When asked whether the Darién Gap was one of the most dangerous places in the world Pelton's response was:
Yes—it's also one of the most rugged places. The basic problem of the Darién Gap is that it's one of the toughest hikes there is. It's an absolute pristine jungle but it's got some nasty sections with thorns, wasps, snakes, thieves, criminals, you name it. Everything that's bad for you is in there.
Pelton also ventured to say that the Darién Gap was one of the last largely unexplored places in the world. Although, I would undoubtedly hand that award over to the majestic Amazon jungle, the Darién Gap's adventurous ingredients are tempting me to want to traverse and explore this "uncharted territory."
Another interesting example of Darién Gap kidnapping is the story of adventurer Paul Winders and exotic orchid hunter Tom Hart Dyke. The pair of trippers met in Panama, and Paul, already possessed with the hunch of wanting to cross the Gap, convinced Tom that he'd find exotic, wild orchids in the Darién; a dream come true for Tom. So the two ventured off into the Gap. Sure enough, at about the half way point, the two were snatched up by a group of guerillas. This kidnapping session was a slightly longer, however. They were in their dreaded situation for a miserable nine months. Ultimately, though, after a worse nine months than most people can force themselves to imagine, their lives were spared and their captors allowed them to find their way out of the jungle.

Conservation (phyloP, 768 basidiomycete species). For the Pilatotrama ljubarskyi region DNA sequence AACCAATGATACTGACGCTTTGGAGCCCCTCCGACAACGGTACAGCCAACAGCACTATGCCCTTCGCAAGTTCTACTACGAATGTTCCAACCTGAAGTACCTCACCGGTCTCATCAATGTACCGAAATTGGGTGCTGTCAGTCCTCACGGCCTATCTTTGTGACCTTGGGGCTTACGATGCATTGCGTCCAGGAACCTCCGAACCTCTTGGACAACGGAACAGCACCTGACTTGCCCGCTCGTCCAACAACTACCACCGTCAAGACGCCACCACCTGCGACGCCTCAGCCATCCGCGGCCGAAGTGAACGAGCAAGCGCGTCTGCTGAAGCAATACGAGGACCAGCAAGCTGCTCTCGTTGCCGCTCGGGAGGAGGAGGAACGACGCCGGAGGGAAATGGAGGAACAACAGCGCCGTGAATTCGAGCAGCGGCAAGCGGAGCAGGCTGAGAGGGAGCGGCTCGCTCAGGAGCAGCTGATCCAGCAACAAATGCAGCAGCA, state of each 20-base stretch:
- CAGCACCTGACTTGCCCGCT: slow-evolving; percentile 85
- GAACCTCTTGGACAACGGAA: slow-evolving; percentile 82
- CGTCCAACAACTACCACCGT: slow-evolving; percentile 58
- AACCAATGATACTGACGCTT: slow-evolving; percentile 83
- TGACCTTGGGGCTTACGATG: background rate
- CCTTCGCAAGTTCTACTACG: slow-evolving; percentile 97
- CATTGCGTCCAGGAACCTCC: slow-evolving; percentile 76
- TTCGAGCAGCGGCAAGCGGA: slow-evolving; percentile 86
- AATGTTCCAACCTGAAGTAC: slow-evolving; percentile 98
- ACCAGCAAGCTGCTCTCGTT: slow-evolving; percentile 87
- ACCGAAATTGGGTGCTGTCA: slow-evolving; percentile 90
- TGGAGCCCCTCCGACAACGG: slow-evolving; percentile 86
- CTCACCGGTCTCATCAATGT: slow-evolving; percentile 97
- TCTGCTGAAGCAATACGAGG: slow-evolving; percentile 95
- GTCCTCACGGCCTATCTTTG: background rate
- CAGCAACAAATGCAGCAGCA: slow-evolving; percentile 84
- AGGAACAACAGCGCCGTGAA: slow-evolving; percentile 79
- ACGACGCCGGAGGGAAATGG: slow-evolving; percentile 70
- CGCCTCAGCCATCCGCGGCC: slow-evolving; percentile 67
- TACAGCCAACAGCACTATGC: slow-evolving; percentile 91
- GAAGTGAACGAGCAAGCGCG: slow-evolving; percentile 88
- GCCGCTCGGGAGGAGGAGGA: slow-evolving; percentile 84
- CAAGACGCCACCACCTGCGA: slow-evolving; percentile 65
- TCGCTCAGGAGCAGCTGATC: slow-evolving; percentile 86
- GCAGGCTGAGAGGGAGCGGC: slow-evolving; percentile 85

There are many Darién Gap related adventure stories to be told and yet to be told. A more light-hearted and trivial story is the Land Rover expedition attempting to traverse the Gap back in late '59. This successful intercontinental-traveling vehicle was called La Cucaracha Cariñosa (the affectionate cockroach), and the expedition took no less than 136 days to complete. This 4x4 off-road beast travelled at a whopping 201 MPH! (That's Meters Per Hour.) The comically crazy crawling cockroach actually cut straight through the Darién and made it to Colombia in one piece.
But enough about Darién, for now. I need to weigh my other options. Time is something I can't afford to spare at this point, since I will only have a couple of weeks in Colombia. So, from a logistical stand point, getting kidnapped might prove to be a major damper on my time. That being said, there are other, albeit less interesting ways to cross over to Colombia from Panama. You can charter a sailboat over, for one. The sailboats make the mandatory pit-stop on the Panamanian islands of San Blass. Once there, you have a couple of days to do some pristine, virgin island hopping; which sounds like something I might want to do. There are over 370 islands that are part of the archipelago, and only a relative handful are actually inhabited by its indigenous Kuna people. The sailboat then proceeds to hit the rough Caribbean seas in order to reach their final destination of Cartegena, Colombia. One of my Colombian destinations. If plan one and plan two both fall through, I guess I can always take a plane over to Colombia. But that would be a major failure and absolutely no fun at all.
Well, I have a lot to consider and I haven't much time you blasted rabbit! We'll see what I decide to do. Gotta go!